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Under A Full Moon And The Golem Tree Part 7

  • Written by Cent
  • February 23rd, 2004
  • 5 min read



Once we were back to the house I took the chicken I had bought, grabbed the bottle of the sweet spicy Sukiyaki sauce, and threw it all together in a plastic bag to marinate for a while in the reefer. I was interested to see, and taste, how this experiment in fine BBQ cuisine would work and come out on the new charcoal grills. I put some of the pork strips in another bag and sauced them up too. Then I grabbed a beer and headed for the shower to wash away the grime of the day.

Sis and wife were yakking up to everyone, kids, adults, neighbors, and anyone else who would listen, about my adventures with the baby monkey. Film at 11. At Sis 2's shop next door there is a small tv set, a focal point on most night's for the gossiping harridans as they sit about and suck down a few drinks and chatter away. The finest films shown on the old vcr attached, the ones truly loved by one and all in the village, and guaranteed to attract virtually anyone walking, or even driving, by to stop and watch, are the Morlam song, dance, and comedy shows.
The Thais can watch these tapes over and over, and still roar with laughter at the jokes, and skits, and pratfalls, as though it is the first time they've ever seen this. It's a truly amazing thing to see. The laughter becomes contagious. It's as though you are in a classroom full of children, all giggling over something foolish, yet none able to stop laughing, and once it stops one late giggle from someone will start it all over again.

It's simple humor, gags and bits and slapstick from a bygone era in the west, still loved in rural Isaan. It's the Thai Isaan Laurel and Hardy, meets Abbot and Costello, meets The Three Stooges, with bawdy songs done ala the Marx Brothers. Serious music and songs and singing mixed with much humor and comedy. To sit among them and hear their merriment and glee while watching these shows is an experience, a relaxing happy one, guaranteed to lift your spirits. It's a trip back to your childhood, when laughter was fun and easily brought forth, just for the sake of laughing, and nearly anything was thought riotously funny. You can't help but smile and laugh along with them, even if you have no idea of what the hell was said sometimes. The comedy is very visual, and a lot of it transcends language.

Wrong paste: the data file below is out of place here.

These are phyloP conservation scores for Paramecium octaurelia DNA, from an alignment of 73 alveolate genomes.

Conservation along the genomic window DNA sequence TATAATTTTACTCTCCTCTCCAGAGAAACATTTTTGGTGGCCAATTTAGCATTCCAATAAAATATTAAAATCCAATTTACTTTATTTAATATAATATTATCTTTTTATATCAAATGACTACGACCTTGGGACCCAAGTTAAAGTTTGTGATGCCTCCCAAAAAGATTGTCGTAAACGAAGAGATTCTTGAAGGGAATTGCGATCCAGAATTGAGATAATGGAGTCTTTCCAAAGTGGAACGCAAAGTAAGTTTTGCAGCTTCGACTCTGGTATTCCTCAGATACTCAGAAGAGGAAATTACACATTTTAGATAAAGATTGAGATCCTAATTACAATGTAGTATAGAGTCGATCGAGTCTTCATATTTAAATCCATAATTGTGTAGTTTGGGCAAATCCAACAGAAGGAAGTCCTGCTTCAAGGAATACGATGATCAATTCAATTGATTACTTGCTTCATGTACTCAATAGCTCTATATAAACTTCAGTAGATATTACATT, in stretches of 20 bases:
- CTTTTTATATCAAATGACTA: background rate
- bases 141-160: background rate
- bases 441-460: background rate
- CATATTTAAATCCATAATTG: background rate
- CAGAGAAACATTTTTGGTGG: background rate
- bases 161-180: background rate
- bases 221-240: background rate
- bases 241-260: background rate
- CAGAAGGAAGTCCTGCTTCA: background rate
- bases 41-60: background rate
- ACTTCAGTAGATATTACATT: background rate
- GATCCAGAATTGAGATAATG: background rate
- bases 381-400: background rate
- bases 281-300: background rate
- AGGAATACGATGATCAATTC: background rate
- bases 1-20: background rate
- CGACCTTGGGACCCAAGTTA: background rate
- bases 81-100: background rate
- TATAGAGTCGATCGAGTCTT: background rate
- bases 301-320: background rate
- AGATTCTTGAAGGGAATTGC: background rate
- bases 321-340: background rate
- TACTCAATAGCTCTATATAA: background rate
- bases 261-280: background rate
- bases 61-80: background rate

I managed to see a live Morlam show this past trip. A big outdoor concert at night in a huge field outside the village, under the lights on a giant stage, filled with tons of lovely dancing girls. I'll write about it another time. It was a night that I'll remember until the Alzheimers kicks in.

I finished my shower and jumped into some clean comfortable clothing, grabbing another beer I headed out through the back screen door to back where Sis and wife were washing foodstuffs, and preparing rice and noodles for cooking. Mama was there, along with her sis, old auntie, with the wrinkled monkey face, one of my favorite women in the village, and family. She's a character, and always good for a laugh. A happy soul she.

They both come over and we exchange pleasantries, while they cop a few feels of farang meat. These old women are always touching me, stroking my arms, playing with my arm hairs, which seems to amaze them no end. I was their first farang, and they always inquire as to my wife and her Sis's care of this fine exotic man creature.

These old girls are "old school", and will always chastise the younger women if they think I'm not being properly cared for and fed and watered. They know how a man, a husband, is supposed to be taken care of, and they make sure the young gals know it. Man, you should see them lay into my wife if they think she's not doing her proper wifely duties as she was taught since a wee lass. She'll grumble a bit and toss out the occasional retort, but she jumps when they get on her.

As far as I'm concerned they've done a fine job with her, my wife, even though she can be a feisty wench sometimes. (Which I like, most times.) Momma and old Auntie are my staunchest allies. (Even though Mama at first wanted to carve me up with a butcher knife due to some imagined loss of face the first time I went to meet her.) Now she loves me too much. I love her and Auntie too! They're my ladies!

I grabbed the new charcoal grill we bought for Mama and presented it to her. She was all smiles, wai's, and kup khun ka's. I was stroked some more by both the old lasses and cackled over. I wish I could understand what the hell they are saying sometimes, but even if my Thai was better, well, they're speaking Lao anyway, and that around a mouthful of betel nut chew besides.

They wander off over to Sis 2's shop after a while, clutching a couple of glasses, and an ice cold beer Chang they accepted gratefully when offered by me. Don't listen to the Puritans….bribery will get you everything you desire!

I went over to Sis and my wife to watch their culinary preparations. I learn something new from them every time I take the time to watch and ask pertinent questions. One of these days I'll be a fine chef of Isaan cuisine myself. I'll open a nice restaurant on Newbury street in Boston one day. "Cent's Isaan Restaurant and Fine Noodle Shop"…..good eats cheap. Haha!

(to be continued)

Cent
(The Central Scrutinizer)
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"Laugh while you can. Everything has its time."

Voltaire

Stickman says:

More Magic From Cent.